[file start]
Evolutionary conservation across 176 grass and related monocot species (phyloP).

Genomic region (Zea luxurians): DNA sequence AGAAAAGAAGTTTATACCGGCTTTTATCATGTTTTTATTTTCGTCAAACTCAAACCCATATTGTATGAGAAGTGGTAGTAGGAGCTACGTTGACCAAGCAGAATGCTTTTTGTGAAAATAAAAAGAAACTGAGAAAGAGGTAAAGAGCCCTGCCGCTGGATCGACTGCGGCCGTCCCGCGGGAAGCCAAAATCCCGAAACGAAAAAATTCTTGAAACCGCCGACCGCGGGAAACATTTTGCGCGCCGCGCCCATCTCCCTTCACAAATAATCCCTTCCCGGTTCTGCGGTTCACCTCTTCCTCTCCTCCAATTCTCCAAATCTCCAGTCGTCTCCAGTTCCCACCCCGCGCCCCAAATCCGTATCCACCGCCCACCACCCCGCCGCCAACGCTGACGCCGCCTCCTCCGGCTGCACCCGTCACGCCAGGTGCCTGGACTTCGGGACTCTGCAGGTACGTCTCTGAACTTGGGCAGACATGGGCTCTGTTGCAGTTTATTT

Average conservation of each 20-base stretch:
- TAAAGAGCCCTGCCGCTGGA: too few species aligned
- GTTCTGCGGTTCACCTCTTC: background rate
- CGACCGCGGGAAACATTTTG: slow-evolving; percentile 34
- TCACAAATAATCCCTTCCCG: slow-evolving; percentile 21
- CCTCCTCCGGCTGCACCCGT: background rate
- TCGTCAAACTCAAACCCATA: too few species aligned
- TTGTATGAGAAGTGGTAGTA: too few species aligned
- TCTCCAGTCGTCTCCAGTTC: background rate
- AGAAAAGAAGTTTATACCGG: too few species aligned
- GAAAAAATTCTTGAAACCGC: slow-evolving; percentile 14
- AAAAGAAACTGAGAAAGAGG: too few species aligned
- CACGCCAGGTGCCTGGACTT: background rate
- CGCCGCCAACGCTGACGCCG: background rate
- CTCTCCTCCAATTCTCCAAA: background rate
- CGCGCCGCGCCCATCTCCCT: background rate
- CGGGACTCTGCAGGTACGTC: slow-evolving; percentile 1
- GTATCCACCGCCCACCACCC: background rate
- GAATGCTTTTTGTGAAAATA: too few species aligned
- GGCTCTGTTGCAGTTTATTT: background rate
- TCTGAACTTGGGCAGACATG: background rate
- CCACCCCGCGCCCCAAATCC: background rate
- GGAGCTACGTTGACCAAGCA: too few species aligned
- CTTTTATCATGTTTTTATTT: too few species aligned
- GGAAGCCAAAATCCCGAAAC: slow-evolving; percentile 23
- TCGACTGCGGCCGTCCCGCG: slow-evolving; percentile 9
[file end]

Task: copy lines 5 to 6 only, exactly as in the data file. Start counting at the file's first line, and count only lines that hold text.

- GTTCTGCGGTTCACCTCTTC: background rate
- CGACCGCGGGAAACATTTTG: slow-evolving; percentile 34